Na’asseh venishma –it is usually understood to mean that we act before we might have fully worked out all the consequences. It is traditionally understood to mean that we are a religion of doing rather more than one of believing. That our understanding of, and relationship with, God emerges from our right behaviour in the world. I must admit this makes sense to me, resonates with my own experience of mitzvot and of prayer.
But there is something else. Three times the revelation is presented before the people it seems, and twice only the response “na’asseh” is given. The first time, before the Ten Commandments are spoken, the revelation seems to be given specifically via the elders. It is accepted as a commitment – na’asseh, we will do it.
The second time the revelation is presented is after the Ten Commandments are spoken, but again we are reminded of the leadership’s attendance, Aaron, Nadav and Avihu, and the seventy elders are nearby, even though only Moses is in the presence of God. Again the response is na’aseh, we will do it.
But the third time it is different –this time the relationship between God and people is not mediated through a leadership, but Moses reads the Book of the Covenant to all the people, and then they reply with this curious phrase “na’asseh venishma”. What is being added to the agreement to act? Is it truly knowledge and understanding? Is it compliance and obedience? Or is it the openness to committing at a deeper level? Not the intellectual expertise that grows from repeated doing, but the relationship that is created from an ongoing commitment to simply be there, attentive, part of the other person’s world. Once the people are engaged directly, it seems to me that they not only agree to the Covenant being presented to them, they additionally agree to the relationship that will emerge from this Covenant being enacted, that the Covenant in effect will become part of them.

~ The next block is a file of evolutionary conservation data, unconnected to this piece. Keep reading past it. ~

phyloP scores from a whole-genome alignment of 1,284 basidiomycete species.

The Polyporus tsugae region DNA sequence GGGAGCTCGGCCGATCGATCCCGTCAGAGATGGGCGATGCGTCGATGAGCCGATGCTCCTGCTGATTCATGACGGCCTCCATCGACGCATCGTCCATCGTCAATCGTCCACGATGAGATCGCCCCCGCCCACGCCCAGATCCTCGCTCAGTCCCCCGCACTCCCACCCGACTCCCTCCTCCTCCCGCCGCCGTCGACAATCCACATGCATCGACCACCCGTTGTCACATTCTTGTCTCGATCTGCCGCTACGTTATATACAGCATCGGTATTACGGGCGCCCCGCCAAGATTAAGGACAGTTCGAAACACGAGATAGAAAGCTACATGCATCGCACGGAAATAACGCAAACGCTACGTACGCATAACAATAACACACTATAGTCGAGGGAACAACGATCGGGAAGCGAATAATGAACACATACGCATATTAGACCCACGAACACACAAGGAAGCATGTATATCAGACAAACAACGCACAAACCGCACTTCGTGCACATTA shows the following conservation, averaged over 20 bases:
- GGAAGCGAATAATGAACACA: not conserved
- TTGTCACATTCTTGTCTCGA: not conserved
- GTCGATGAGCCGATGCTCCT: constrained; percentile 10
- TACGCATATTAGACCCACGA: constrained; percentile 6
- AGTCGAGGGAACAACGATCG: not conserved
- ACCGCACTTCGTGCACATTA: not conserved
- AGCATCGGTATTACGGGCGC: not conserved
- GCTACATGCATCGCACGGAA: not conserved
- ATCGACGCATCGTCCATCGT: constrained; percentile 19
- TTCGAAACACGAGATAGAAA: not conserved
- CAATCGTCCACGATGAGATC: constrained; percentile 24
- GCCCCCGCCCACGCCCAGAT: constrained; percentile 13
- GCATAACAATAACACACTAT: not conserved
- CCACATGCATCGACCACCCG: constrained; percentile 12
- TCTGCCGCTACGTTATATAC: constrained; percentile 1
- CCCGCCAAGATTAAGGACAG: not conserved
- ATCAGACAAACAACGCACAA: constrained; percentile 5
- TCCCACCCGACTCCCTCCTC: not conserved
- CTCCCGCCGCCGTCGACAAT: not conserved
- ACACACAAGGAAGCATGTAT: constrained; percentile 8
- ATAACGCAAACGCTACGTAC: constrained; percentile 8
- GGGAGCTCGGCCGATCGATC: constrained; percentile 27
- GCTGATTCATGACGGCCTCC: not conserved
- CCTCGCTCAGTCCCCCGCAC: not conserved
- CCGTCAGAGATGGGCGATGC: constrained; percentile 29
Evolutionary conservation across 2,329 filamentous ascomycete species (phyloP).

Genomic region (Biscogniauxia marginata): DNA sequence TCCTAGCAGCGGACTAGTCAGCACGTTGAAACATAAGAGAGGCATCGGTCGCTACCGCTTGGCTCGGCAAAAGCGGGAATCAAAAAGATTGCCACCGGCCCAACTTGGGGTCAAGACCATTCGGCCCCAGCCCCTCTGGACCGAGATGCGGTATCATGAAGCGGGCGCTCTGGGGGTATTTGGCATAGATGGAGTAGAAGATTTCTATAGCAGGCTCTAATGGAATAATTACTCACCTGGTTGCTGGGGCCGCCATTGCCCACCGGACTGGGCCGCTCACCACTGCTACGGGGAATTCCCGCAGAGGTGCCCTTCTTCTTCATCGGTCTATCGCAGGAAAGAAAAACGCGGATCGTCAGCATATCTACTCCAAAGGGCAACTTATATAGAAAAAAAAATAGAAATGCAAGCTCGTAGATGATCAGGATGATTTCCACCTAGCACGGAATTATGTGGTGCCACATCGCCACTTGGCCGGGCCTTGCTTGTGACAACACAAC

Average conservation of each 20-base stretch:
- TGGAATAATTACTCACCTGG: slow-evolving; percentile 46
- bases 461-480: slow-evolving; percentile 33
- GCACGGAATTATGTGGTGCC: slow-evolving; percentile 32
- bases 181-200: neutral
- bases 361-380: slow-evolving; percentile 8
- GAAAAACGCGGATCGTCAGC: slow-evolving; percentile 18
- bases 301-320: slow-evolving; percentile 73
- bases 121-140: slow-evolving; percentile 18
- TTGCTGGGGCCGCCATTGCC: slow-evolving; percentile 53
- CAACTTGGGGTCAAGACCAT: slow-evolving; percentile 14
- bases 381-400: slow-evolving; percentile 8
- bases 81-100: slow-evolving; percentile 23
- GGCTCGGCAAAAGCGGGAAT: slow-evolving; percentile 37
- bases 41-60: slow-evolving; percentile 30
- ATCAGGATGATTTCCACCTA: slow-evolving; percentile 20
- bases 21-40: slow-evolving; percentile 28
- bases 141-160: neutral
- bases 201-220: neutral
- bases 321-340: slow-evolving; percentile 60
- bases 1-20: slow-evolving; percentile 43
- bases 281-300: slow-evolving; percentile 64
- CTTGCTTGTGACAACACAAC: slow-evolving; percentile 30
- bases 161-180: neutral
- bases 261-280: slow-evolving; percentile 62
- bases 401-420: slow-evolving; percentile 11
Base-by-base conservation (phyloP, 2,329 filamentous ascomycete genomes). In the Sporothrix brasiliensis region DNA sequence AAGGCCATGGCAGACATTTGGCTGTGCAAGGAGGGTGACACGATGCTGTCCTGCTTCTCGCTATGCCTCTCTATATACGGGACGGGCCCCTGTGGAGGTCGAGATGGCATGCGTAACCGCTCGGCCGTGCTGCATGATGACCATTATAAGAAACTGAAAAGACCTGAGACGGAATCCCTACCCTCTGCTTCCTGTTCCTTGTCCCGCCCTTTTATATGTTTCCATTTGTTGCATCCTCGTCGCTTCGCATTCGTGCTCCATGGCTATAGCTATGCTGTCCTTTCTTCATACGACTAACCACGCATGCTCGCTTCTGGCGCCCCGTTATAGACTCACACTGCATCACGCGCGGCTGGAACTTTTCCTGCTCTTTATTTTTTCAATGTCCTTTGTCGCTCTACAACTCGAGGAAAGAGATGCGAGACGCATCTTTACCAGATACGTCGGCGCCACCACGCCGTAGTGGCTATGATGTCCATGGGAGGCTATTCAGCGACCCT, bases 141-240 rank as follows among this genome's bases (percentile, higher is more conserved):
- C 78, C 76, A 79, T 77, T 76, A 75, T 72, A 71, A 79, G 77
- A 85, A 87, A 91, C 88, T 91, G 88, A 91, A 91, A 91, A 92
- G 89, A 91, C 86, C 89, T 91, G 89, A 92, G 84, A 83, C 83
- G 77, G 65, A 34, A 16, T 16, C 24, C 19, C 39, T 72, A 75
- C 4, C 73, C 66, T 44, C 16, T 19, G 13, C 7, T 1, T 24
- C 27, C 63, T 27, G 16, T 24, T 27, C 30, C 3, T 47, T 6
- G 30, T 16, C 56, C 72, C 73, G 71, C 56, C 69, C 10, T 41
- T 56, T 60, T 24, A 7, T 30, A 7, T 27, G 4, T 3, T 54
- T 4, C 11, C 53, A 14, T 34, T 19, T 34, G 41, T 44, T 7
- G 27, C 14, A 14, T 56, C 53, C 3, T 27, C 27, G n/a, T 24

We live in a world where we pride ourselves on being rational, thought-through, evidence based. We don’t act without forethought, without awareness of consequences. We would rather overthink than reach out impulsively. We are cautious, careful, watchful. And yet at Sinai we see something different – the willingness to take on trust, the preparedness to take the next step without knowing what it might entail, the openness to whatever will grow and emerge that is out of our ability to control. It is the paradigm for any loving relationship, the model for any creative endeavour. It bespeaks hope and it bespeaks a kind of confidence that whatever comes our way we will be able to negotiate through it. That to me is the miracle of Sinai. Not the shaking mountain or the smoke and shofar, but the way that God and Moses learn to stop using a hierarchy and engage directly with the people, and the way the people respond by throwing their lot in with God and Moses. Clearly both sides take a risk and step into the unknown.
It is said that the opposite of faith is not doubt, but certainty and here there is no certainty. There is only the openness that what will be will be a journey worth embarking upon. A journey and an openness to possibility that marks us even now – for as the Midrash tells us, we all stand at Sinai.